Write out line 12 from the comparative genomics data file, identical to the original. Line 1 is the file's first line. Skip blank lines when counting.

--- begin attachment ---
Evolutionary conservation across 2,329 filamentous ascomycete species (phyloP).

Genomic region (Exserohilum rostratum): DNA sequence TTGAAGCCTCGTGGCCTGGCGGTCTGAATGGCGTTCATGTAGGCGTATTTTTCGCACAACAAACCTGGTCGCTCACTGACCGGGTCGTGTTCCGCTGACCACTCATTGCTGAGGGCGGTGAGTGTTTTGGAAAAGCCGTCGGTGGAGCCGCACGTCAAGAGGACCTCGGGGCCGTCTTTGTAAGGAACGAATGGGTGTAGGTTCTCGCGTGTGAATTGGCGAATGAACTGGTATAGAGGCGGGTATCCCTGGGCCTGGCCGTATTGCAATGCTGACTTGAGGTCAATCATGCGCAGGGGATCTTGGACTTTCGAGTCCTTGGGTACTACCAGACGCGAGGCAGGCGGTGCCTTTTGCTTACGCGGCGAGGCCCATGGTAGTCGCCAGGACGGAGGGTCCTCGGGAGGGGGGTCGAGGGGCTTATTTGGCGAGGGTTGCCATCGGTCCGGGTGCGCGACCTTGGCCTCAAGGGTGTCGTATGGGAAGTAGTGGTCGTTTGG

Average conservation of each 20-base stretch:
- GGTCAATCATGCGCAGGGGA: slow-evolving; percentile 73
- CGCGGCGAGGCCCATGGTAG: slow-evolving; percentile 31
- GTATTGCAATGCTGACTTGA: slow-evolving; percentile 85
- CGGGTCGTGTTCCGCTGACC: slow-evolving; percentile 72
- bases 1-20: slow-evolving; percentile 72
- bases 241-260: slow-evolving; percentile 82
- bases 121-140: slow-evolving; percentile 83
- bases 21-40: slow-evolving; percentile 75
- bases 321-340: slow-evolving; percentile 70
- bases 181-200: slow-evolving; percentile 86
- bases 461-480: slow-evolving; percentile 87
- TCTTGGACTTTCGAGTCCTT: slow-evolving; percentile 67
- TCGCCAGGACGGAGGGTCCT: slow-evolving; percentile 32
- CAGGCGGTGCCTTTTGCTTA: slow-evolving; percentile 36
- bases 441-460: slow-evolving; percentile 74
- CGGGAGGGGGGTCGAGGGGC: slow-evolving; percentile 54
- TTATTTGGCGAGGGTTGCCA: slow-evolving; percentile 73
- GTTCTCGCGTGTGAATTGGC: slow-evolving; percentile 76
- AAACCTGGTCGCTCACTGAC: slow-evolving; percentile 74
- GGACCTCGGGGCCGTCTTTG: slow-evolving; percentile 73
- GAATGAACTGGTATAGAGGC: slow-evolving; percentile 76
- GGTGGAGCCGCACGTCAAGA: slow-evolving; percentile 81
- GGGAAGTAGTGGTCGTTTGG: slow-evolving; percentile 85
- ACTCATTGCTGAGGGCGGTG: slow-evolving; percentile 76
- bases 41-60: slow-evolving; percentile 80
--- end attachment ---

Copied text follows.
- bases 321-340: slow-evolving; percentile 70